Macau falls with the yuan, but maybe not for long

TAGs: Editorial, Macau

Back in March we layed out the bull and bear cases for Macau as it neared all time highs, and concluded the analysis saying that it looks unlikely that Macau stocks will go much higher until September at the earliest.

Now, as the Shanghai Composite Index is officially in a bear market, defined as 20% below its highs, Macau stocks are falling with the broader Chinese indexes. The VanEck Vectors Gaming ETF (BJK), mostly Macau stocks, is down over 4% year to date now, after being up about 8.6% as of May 2st. At best, I continue to believe that Macau will trade unpredictably up and down with no prevailing trend until this worsening trade war is worked out, and currency developments continue to unfold. More on that in a minute. The risks for a bearish downtrend are higher though than an uptrend from here as I see it.

Macau is basically following the Shanghai Composite Index more or less, though Macau has been a little bit stronger than the general Chinese stock market. This could be because there is still a lot of bearishness to work off after Macau stocks bottomed out along with oil. Which brings me to something of a strange correlation. Macau does seem to move in tandem, somewhat, with oil.

As you can see from the chart above comparing BJK with the US Oil ETF, Macau crashed from 2014 to 2016 almost in lockstep with the price of oil, bottomed along with oil, and then began climbing back up with oil. At first glance this seems strange, and maybe even counterintuitive. Usually, when commodities fall, stocks rise because the cost of doing business falls, beefing up profit margins and encouraging more consumption. So why would Macau have a correlation with oil?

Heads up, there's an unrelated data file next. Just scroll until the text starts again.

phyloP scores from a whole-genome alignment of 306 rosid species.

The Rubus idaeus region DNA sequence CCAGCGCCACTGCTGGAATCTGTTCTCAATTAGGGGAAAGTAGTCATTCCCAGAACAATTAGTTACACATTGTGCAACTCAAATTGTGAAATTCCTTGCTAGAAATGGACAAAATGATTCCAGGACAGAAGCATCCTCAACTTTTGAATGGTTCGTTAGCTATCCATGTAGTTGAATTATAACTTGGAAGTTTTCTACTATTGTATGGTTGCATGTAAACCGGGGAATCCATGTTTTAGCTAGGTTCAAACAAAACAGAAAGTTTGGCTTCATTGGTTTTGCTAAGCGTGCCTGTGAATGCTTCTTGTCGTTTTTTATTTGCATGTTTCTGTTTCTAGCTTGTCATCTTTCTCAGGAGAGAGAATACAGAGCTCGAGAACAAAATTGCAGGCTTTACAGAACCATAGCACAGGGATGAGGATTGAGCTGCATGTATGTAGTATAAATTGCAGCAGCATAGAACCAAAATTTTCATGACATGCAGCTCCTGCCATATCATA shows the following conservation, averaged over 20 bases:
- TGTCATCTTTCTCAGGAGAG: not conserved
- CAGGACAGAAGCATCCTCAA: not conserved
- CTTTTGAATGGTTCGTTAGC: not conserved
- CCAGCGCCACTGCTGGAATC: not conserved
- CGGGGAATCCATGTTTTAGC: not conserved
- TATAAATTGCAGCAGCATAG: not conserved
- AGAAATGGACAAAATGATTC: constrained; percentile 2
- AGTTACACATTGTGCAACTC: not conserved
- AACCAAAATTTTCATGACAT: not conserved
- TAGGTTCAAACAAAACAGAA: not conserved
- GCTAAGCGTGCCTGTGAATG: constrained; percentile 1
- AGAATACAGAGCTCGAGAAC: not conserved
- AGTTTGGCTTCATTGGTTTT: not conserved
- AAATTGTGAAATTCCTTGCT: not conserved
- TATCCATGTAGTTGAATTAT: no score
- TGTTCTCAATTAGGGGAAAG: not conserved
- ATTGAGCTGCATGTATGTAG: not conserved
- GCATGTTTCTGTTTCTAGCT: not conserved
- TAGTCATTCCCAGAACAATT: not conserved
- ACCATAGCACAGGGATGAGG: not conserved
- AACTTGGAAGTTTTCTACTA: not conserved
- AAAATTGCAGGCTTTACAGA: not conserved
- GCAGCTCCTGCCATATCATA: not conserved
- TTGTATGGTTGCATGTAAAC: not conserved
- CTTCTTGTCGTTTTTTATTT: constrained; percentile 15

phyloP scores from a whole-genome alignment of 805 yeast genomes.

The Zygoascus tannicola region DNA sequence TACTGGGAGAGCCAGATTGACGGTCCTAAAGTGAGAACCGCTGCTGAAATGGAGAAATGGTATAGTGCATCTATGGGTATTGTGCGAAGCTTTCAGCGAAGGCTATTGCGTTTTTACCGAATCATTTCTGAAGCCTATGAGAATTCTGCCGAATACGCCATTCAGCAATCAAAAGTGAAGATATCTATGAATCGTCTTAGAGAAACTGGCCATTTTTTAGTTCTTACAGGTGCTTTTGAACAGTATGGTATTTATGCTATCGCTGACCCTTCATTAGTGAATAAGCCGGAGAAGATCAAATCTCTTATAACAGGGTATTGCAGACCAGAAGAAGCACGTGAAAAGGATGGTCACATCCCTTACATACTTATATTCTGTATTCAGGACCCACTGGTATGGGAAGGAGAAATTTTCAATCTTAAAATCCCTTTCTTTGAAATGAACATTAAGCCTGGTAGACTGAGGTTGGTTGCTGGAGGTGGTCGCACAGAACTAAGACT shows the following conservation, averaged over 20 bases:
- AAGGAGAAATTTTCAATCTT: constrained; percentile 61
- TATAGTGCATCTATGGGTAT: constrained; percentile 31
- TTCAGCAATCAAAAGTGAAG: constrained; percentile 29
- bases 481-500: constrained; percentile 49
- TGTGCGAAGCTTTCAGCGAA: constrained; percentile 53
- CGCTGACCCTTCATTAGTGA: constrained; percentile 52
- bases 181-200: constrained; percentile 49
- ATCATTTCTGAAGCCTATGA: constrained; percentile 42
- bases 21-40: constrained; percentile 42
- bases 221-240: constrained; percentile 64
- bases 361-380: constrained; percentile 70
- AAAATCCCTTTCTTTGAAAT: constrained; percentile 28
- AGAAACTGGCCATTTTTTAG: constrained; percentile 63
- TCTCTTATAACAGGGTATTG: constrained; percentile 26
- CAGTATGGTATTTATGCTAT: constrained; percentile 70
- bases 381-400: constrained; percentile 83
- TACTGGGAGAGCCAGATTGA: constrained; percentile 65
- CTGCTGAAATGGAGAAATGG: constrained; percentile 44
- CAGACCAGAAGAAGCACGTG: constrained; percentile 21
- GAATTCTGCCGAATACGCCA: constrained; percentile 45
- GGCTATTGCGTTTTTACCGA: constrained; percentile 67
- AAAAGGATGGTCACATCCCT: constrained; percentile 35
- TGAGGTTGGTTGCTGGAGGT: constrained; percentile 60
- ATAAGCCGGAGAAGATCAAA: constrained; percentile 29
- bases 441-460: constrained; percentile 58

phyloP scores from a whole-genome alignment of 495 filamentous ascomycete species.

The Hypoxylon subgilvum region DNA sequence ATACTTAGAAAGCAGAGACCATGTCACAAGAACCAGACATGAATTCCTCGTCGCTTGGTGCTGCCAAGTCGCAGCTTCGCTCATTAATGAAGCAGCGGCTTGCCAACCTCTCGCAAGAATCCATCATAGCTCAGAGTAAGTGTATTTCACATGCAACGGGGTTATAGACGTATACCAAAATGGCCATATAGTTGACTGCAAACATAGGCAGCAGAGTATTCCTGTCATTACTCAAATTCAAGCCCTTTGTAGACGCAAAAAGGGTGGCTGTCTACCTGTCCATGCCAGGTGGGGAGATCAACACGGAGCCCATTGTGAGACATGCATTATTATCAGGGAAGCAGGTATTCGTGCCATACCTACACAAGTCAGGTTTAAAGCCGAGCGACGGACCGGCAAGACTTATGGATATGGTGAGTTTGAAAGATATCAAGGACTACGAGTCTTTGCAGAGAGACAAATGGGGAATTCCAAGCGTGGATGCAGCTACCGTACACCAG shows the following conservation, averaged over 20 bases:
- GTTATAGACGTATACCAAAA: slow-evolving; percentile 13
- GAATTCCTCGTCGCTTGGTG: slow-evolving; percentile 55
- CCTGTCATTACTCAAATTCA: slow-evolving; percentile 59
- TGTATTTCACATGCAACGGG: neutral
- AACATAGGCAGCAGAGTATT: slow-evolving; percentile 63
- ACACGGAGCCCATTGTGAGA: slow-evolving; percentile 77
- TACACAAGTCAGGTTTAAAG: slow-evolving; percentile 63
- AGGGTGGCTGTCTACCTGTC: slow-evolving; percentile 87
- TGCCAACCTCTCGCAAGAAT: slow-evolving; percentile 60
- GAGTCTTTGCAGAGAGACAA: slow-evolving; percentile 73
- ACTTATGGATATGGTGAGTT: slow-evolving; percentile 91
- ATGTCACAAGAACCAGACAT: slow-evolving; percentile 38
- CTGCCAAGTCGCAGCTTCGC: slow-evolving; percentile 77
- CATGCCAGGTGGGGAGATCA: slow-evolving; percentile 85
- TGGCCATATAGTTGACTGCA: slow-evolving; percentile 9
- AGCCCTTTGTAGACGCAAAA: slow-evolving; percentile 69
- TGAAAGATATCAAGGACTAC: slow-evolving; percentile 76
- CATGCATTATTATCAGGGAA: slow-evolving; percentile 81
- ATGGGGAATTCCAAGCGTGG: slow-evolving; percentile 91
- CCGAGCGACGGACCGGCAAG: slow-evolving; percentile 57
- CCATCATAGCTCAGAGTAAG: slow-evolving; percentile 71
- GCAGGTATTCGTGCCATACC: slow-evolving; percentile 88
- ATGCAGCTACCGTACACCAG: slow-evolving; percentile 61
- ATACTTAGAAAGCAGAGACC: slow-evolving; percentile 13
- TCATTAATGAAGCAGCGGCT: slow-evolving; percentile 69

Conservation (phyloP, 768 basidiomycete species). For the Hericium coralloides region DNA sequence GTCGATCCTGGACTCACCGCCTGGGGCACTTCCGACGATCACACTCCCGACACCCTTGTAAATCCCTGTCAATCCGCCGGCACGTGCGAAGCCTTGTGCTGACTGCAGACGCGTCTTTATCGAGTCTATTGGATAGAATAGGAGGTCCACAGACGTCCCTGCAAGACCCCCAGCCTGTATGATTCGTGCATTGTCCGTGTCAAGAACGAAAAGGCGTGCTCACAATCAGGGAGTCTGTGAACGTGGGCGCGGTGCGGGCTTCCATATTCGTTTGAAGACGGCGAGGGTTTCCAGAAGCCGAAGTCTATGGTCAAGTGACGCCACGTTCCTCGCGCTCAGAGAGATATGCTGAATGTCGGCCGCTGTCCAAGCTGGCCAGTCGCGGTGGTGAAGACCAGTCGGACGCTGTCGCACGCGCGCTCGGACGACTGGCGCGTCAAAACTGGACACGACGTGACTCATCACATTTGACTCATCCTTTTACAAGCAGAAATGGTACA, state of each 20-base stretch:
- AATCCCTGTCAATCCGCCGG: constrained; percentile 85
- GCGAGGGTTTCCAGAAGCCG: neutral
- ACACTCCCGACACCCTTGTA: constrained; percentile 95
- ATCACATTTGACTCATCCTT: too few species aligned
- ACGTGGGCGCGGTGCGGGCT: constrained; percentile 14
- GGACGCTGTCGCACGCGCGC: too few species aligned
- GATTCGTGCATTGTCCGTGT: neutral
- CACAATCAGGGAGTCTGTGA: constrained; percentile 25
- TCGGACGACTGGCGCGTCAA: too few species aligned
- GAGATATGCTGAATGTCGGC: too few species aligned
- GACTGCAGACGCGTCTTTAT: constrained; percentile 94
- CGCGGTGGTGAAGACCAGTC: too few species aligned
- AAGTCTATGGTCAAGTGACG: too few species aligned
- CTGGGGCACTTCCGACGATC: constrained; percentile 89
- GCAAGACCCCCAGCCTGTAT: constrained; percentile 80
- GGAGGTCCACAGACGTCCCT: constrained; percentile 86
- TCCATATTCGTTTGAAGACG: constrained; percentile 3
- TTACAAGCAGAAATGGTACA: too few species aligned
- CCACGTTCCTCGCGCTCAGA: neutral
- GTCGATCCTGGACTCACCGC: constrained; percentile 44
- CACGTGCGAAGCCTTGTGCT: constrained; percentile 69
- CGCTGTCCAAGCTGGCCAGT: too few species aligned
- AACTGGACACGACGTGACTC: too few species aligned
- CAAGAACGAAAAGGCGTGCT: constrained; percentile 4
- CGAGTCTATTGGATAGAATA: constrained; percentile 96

Macau falls with the Yuan, But maybe not for longWhile you could say it is entirely a coincidence, and I cannot deny that oil’s fall did happen to coincide with the money laundering crackdown by Beijing that took Macau to the woodshed, I believe there is more to it than just coincidental timing. Oil moves inversely to the dollar generally speaking, since anyone who wants to buy oil from OPEC must use dollars by treaty. It was a 1970’s deal in exchange for the US Armed Forces being the House of Saud’s bouncer, a situation that still prevails today. A higher dollar pressures the Chinese yuan lower, which hurts the purchasing power of many Chinese, by far the biggest clientele for Macau casinos. Perhaps the timing along with the money laundering crackdown exacerbated the situation, but I believe Macau would have fallen anyway even without the Chinese government’s help at the time. It just wouldn’t have been as spectacular of a collapse as it ended up being.

Right now the yuan is under heavy pressure, and it looks like the People’s Bank of China may be deliberately weakening it as a tactic in the ongoing trade war. Artificial moves like this don’t last though. Longer term, we’re nowhere near the lows and I doubt the yuan will continue down to break through the 2016 lows of about 7 yuan per dollar. In order for that to happen the dollar would have to keep rising, and the chances of that are slim for several reasons.